Junior Hanafuda

Junior Hanafuda
Four people playing Koi-Koi with Junior Hanafuda.

Junior Hanafuda is an interpretation of Japanese flower cards (known as hanafuda) specifically designed so anyone can easily learn how to play.

There are three editions of Junior Hanafuda: Dragon, Tiger, and Phoenix.

#Story

Junior Hanafuda Sketch
The earliest sketch for Junior Hanafuda, from April 2018.
Junior Hanafuda in a paulownia wood box
Junior Hanafuda inside a custom-made kiribako 桐箱 ▶ paulownia wood box.

In early 2018, while researching for an emoji design project, Louie Mantia learned about hanafuda, collected dozens of decks, and started to design his own interpretation.

Junior Hanafuda started with an interest in mon ▶ crests, which typically represent families in Japan. Because these crests often depict the same plants and animals found in hanafuda, mon became the basis for the design of Junior Hanafuda.

The Phoenix edition of Junior Hanafuda was manufactured in November 2019 by The United States Playing Card Company in Erlanger, Kentucky.

In mid-2020, a Kickstarter project was launched for Dragon & Tiger, and the new editions went on sale in 2021.

#Cards

All three editions of Junior Hanafuda include 48 standard cards. There are 12 suits, and each suit has 4 cards, though the composition of each suit varies. The arrangement is identical to traditional hanafuda.

Ranks

  • Hikari ▶ light are the highest value cards, and represent significant Japanese cultural elements, stories, and traditions.
  • Tane ▶ subject cards mostly illustrate wild animals. ?
  • Tanzaku 短冊 ▶ paper strip cards have three varieties: poetry, blue, and plain. People write wishes during tanabata matsuri 七夕祭り ▶ star festival, and hang them on bamboo branches.
  • Kasu カス ▶ scrap are the lowest value cards. They portray various flowers and plants found in Japan.
Suit / MonthHikariTaneTanzakuKasu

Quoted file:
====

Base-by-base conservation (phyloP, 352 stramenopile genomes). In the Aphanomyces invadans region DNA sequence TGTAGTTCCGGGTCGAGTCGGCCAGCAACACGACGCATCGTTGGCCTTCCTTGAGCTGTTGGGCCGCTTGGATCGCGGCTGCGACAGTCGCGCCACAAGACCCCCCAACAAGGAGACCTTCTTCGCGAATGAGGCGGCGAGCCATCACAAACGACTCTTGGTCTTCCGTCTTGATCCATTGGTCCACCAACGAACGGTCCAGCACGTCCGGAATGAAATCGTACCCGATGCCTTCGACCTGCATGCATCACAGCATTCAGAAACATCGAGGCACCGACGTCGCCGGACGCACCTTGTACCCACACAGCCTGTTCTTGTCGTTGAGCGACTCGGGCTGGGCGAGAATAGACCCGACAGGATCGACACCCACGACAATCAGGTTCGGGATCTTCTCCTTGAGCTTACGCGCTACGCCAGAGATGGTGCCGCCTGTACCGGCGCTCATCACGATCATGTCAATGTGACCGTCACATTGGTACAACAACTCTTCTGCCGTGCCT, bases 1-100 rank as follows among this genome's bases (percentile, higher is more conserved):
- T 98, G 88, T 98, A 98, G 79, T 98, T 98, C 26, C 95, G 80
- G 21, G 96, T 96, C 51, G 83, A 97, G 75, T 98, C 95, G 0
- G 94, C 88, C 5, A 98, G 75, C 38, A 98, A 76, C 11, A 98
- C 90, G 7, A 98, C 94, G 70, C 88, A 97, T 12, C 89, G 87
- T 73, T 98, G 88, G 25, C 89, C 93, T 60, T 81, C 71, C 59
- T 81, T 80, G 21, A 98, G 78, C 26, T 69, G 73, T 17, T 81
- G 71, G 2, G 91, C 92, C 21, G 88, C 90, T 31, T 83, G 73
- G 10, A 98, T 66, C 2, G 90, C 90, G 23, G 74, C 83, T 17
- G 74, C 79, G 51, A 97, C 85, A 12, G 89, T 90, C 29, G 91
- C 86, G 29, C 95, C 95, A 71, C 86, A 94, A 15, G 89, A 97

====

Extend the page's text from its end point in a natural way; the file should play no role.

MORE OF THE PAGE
January

Crane

Poetry ?

Pine

February

Warbler

Poetry ?

Plum Blossom

March

Curtain

Poetry ?

Cherry Blossom

April

Cuckoo

Plain

Wisteria

May

Koi ?

Plain

Iris

June

Butterflies

Blue

Peony

July

Boar

Plain

Bush Clover

August

Moon

Geese

Silvergrass

September

Sake ?

Blue

Chrysanthemum

October

Deer

Blue

Maple

November

Frog

Swallow

Plain

Willow ?

December

Phoenix

Paulownia ?

Dragon & Tiger decks have two additional suits ( Bamboo and Lotus) that can be used to accommodate up to 4 players in some games.

Suit / MonthHikariTaneTanzakuKasu

Earth

Tiger

Poetry ?

Bamboo ?

Heaven

Dragon

Blue

Lotus ?

Phoenix decks have an adaptable six-card suit ( Bamboo) for players to experiment and create their own 4-card suit. For example, players could take four Bamboo cards to replace an existing suit or add them as a new suit.

Suit / MonthHikariTaneTanzakuKasu

Legend

Mt. Fuji

Sparrows

Poetry ? & Blue

Bamboo ?

#Details

Tane

  • The traditional May Tane card features yatsuhashi 八ツ橋 ▶ 8-plank bridge, though to make this card fit in better with other Tane cards, Junior Hanafuda adapted this card to include Koi.
  • The September Tane card depicts a sake cup with the character for kotobuki 寿 ▶ congratulations, long life.

Tanzaku

While Poetry Tanzaku typically have simple words written on them, but given the additional space on poker-size cards, Junior Hanafuda included yojijukugo 四字熟語 ▶ four character idiomatic compounds.

  • The January Tanzaku: 白砂青松 ▶ white sand, blue pine trees, describing beautiful coastal scenery.
  • The February Tanzaku: 花鳥風月 ▶ flower, bird, wind, moon, meaning “the beauty of nature.”
  • The March Tanzaku: 百花繚乱 ▶ a hundred flowers blooming, describing lots of beautiful people in the same place or a moment where many wonderful people achieve great things.
  • The Earth / Legend Tanzaku: 羞月閉花 ▶ shy moon, closed flower, describing something so beautiful that even the moon and flowers are shy and hiding.

Kasu

Generally, Kasu cards depict a plant or flower with a significant amount of white space, though some differ in style from the others.

  • Fujin 風神 ▶ god of wind and Raijin 雷神 ▶ god of thunder are both Kasu cards, though they can be used Wild cards in some games.
  • There is a pair of yellow-shaded cards (like the December Kasu) that feature the brand name and usually function as normal Kasu cards, though some games may call for them to be treated a little differently.

#Games

For printable instructions on how to play games with these decks, visit Junior’s Learn to Play page.

See Also

#Products